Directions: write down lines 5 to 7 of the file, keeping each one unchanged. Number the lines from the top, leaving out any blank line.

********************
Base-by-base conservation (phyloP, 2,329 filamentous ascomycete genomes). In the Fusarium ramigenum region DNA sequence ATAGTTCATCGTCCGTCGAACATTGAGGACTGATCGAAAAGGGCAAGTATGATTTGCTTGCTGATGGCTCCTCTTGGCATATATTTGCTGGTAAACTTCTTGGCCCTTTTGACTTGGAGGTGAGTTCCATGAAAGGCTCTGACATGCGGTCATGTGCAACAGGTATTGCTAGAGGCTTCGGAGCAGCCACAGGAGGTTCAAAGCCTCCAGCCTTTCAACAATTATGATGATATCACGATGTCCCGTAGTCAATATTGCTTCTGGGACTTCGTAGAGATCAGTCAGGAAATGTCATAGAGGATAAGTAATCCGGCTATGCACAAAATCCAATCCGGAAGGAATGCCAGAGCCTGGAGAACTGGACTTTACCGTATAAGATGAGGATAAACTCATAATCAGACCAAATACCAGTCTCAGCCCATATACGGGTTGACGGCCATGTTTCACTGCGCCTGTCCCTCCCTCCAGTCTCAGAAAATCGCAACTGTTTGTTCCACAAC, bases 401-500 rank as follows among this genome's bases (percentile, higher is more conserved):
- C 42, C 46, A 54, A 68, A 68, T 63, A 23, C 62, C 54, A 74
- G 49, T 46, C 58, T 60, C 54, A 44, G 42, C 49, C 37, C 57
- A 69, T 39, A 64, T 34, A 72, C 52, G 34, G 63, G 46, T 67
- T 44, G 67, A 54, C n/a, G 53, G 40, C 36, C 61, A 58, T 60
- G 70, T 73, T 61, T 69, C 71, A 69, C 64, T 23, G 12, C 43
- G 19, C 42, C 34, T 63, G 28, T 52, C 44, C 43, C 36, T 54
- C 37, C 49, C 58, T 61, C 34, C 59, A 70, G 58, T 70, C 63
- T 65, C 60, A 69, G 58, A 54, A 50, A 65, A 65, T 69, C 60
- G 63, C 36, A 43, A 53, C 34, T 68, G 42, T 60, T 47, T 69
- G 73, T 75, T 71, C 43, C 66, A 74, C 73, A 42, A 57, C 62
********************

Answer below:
- T 44, G 67, A 54, C n/a, G 53, G 40, C 36, C 61, A 58, T 60
- G 70, T 73, T 61, T 69, C 71, A 69, C 64, T 23, G 12, C 43
- G 19, C 42, C 34, T 63, G 28, T 52, C 44, C 43, C 36, T 54